This site has recently gotten a bit of a facelift that wouldn’t have been possible without my brother Scott.
Scott is a computer genius. And not just like he reads a bunch of Gizmodo or is good at troubleshooting Wi-Fi or something. Scott wrote a program that ended up saving a giant retail company over $300,000 a year when he was in high school. Scott is a LEGIT computer genius.
As a computer genius, Scott is also a huge nerd. As in, he owns an “I’m not slacking, my code is compiling” t-shirt that he wears while his code is compiling.
Scott wasn’t always a huge nerd. As a freshman in high school, he played soccer and basketball. Like his older brother, he was terrible at both, but at least he was on the field flopping around and sweating and becoming a man. I couldn’t have been prouder.
But then he started taking apart electronics. I was OK with that as long as the goal was to electrocute or explode something. But then he started learning C. Then C++. Then Java and databases, and before I knew it, he was a full-blown nerd.
Like any good big brother, I did my best to set him straight. Maybe Scott didn’t know that nerds got swirlies and wet willies and unspeakable nicknames. No brother of mine is going to get an unspeakable nickname if I have anything to do about it, so I went about trying to steer Scott back toward the straight and narrow.
Mostly, I did this through name calling.
I was living at home at the time, so when I’d see Scott in the morning, I’d greet him with a “Nerd!” I’d welcome him home in the evening with “Nerrrrrrrrd!” When he’d try to tell me about his latest project, I’d interrupt with, “NERD! NERD! NERRRRRRRRRD!!!” I was not the hero Scott deserved, but I was the hero he needed.
I was not the hero Scott deserved, but I was the hero he needed.
Surprisingly, my strategy did not produce any noticeable results. If anything, Scott only grew nerdier. He jailbroke an iPod. He accumulated novelty t-shirts. He bought a pair of cardboard virtual reality glasses.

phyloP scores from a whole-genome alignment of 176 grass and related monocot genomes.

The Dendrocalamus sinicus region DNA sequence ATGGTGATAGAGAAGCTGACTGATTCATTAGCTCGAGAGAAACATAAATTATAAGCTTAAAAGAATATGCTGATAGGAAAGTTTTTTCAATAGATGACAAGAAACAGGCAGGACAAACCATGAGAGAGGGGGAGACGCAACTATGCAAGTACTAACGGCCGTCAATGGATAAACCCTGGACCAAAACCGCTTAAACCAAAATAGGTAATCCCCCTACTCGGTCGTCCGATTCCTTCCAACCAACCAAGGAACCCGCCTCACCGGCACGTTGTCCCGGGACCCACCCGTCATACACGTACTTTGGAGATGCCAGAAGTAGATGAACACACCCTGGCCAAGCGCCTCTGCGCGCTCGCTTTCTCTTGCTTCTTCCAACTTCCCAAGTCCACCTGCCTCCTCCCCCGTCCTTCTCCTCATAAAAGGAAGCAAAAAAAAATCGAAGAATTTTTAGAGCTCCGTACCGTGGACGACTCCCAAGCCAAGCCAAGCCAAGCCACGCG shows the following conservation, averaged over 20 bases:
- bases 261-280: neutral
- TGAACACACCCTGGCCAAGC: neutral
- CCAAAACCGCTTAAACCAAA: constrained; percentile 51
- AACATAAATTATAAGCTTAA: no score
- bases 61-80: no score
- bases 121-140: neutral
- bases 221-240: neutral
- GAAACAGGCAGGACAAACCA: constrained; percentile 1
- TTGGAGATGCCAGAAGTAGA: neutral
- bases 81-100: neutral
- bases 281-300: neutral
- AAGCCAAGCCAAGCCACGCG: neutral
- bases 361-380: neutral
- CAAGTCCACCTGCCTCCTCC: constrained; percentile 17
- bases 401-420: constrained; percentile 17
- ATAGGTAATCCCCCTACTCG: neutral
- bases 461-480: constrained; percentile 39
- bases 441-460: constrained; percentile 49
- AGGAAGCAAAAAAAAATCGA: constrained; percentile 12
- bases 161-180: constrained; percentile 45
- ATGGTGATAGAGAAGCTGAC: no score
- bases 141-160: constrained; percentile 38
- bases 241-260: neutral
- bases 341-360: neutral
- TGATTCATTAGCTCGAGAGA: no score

He also took the abuse like a real champ, always smiling and shaking his head. Only once did he respond with anything resembling a threat.
“You’d better watch it,” he said one time when I interrupted him with a Nerd Blast.
I paused, a little surprised that he finally responded. “Oooooh,” I finally said. “OOOOOOOHHHHHH,” wiggling my fingers. “NERRRRRRRRRRR (breath) ERRRRRRRRRRR (breath) ERRRRRRRRRR…”
He smiled again. If I’d been paying attention, I would have noticed that this smile wasn’t like the others. This time, there was just a little bit of evil in his eyes.
When I got married and left the house, I finally gave up. My brother had chosen his people, and there was nothing I could do about it.
A few months later, I installed a new printer on my computer at home and walked back to watch TV with Deserae. While we were watching TV, we started hearing faint “beeps.” Not like constantly, but one a minute or so. Living in an apartment, we didn’t think much of random noises, since we were always hearing beeps and coughs and screaming kids and break-ups in progress. But this sounded closer, and it wouldn’t stop.
“Is that us?” Deserae finally asked.
“No,” I said, then got up because it probably was us. I checked on our office and everything looked fine. My computer’s CD tray was sticking out, but I pushed it back in and walked back to the living room.
The beeping continued throughout the evening. Finally Deserae looked at me. “I’m going to lose my mind if that doesn’t stop.”
I walked back into the office and looked at my computer. Everything seemed normal, except the CD tray was sticking out again. I pushed it back in, but this time I waited. Thirty seconds later, the computer beeped and the CD tray popped back out. I sat some more. One minute later, it popped back in.
I poked around my computer, and everything else looked completely normal. It was nuts. I finally did the only two things I know how to do to fix a computer:
- Turn it off and on.
- Ask Google.
Turning it off and on worked for exactly 60 seconds. Nobody on Google had heard of this problem. I turned it off and on again. I tried “Safe Mode.” I started changing random settings in the control panel that prompted messages like “This will make permanent changes to your computer. Are you sure? … Are you really sure???”
Finally, I vaguely remembered something my sister had said months ago about Scott trying to make a virus. I then remembered the evil look in his eye.
I called him immediately.
“Hey Scott, my computer started doing something super weird today. It keeps beeping and popping the CD tray in and out. You wouldn’t know anything about that, would you?”
Furious, I called back.
“Sounds like you have a virus that got triggered by something you just installed on your computer. I don’t know HOW it could have gotten there.” Cackle cackle cackle.
“This is why you don’t call someone a nerd. Especially if they are one.”
LIFE LESSON #33
Never make a nerd angry.